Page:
DeKalb County’s population is now majority/minority. DeKalb’s county commission, school board, office of sheriff, county clerk and tax commissioner are all either held by African-Americans or are majority black. A school district of more 100,000-plus students has more than 75,000 of African-American or mixed racial descent. And although in the day-to-day world, in many ways our race relations are better than any other major city in this nation, in many respects every conflict or dispute at hand of a political nature comes down to some aspect on the finer points of trust and race relations.
DeKalb County’s elected CEO, Michael Thurmond — one year into this job, and a lifelong public servant — has had successful tenures as superintendent of schools, labor commissioner and director of the Georgia Division of Family and Children Services as the state converted its welfare program to a work-based training program.
Born a sharecropper’s son, and elected in 1986 as the first African-American state representative for Athens and Clarke County, Thurmond is accustomed to building bridges, relationships and connecting people of like minds and thinking. Thurmond has long understood that black or white, all our citizens want safe neighborhoods and quality public schools and effective and efficient government, and with DeKalb County having once been a bastion for all of that, he is on track to move the county back to where it belongs. But that may be about as easy as that walk up Stone Mountain, or finding uniformity of opinion on what to do about that carving.
But Thurmond is also a historian, he believes we learn in part from where we have been, and we can move forward, with incremental steps, if we share and build trust, if we review even the more painful facts of our past to understand where our brothers and sisters are coming from, there may not be uniformity of opinion, but there will be better understanding.
Thurmond, who lives in the shadow of Stone Mountain Park, also believes in the importance of smaller symbols and structures. On the backside of Stone Mountain Park, across Stone Mountain Lake is Indian Island, accessed by crossing a historic covered bridge, first relocated to the park in 1965.
That covered bridge once crossed the Oconee River in Athens, designed and built in 1893 by W.W. King, an engineer and part of a well-established family of African-American bridge builders and contractors. King was a freed slave.
In Athens, the bridge had a colorful history of its own, connecting the south-side of College Avenue on the far side of downtown to Hobson Street. It was across that bridge that many a young University of Georgia student went to visit Miss Effie’s, a famed house of ill repute. Thurmond did not attend UGA, but he is a historian and author of three books. The bridge’s story is just another interesting chapter in the story of Stone Mountain. Thurmond also understands that it is often times of crisis and conflict which drive people of disparate interests and background together. Does 9/11 ring a bell? But DeKalb’s CEO is hoping instead that he can better convince the 700,000 residents of the county that working and building things together is in their mutual best interests, especially during good times.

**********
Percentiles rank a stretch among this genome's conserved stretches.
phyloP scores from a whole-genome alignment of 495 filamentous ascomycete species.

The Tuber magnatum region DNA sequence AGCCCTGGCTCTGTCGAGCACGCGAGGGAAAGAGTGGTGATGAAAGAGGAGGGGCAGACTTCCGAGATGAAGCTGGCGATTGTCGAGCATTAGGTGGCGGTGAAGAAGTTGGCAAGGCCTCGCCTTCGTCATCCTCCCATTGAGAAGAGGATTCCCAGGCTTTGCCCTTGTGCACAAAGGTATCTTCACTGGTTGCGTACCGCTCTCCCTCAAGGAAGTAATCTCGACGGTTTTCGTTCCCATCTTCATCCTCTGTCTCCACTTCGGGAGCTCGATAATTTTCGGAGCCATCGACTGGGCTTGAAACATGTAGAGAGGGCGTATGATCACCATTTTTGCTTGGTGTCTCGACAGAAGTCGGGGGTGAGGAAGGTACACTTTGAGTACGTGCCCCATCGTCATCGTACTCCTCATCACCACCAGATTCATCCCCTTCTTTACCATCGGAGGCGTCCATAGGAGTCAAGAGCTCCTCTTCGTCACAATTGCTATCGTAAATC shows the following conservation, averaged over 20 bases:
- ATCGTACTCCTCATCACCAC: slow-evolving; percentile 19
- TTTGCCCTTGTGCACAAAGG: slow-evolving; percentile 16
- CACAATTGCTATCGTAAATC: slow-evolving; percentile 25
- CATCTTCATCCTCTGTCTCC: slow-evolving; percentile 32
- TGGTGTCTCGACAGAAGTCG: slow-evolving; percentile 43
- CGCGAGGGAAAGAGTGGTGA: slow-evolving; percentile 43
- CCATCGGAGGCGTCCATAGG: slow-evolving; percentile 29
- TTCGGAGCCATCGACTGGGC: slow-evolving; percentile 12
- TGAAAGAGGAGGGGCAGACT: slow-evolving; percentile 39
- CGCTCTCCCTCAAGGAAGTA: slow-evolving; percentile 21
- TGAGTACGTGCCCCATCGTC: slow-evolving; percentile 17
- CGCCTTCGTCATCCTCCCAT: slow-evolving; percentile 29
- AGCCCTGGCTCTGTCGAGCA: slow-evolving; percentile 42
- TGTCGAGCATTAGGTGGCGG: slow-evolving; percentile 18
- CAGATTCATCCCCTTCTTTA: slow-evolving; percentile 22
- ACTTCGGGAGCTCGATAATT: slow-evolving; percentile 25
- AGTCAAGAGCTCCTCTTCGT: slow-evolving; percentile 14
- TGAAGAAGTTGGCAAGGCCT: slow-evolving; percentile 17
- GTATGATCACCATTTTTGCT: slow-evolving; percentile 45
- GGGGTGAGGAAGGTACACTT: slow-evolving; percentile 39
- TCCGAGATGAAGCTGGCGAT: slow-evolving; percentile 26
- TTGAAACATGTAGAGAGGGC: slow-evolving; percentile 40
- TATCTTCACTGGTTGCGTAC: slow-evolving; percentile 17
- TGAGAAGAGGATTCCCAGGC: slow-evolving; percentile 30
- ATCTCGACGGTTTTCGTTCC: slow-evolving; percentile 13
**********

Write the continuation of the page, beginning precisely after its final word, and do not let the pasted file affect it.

Stone Mountain Park has become by some taken for granite (pun intended), but that park, the W.W. King bridge, the historic square, Cross-Roads Village, mountain walk-up, et cetera, have become so much more than just the carving or its Confederate history. Just as Rock Mountain the burial and holy ground became a granite quarry and later a memorial — the rock is evolving.
Thurmond, also recently appointed as the sole African-American member of the Stone Mountain Memorial Association, the state agency which oversees the park, wants the park to be one of many bridges which bring DeKalb in all of its diversity together, whether on the lawn for a laser show, or having an old style family reunion and picnic. As folks get to know one another, labels and demographic identities begin to fade into the face of friends, co-workers and neighbors. But it does take effort, and letting go of more than a few chips on each shoulder. Get a piece of the rock, sit a spell and get to know someone that you already don’t. What have you got to lose? Or perhaps more importantly, what kind of world do we leave our children, on this 50th anniversary of the assassination of Dr. Martin Luther King Jr. if we don’t at least try?
Bill Crane is a senior communications strategist who began his career in broadcasting and has worked at the state capitol and in Washington in both political parties. Contact him at firstname.lastname@example.org.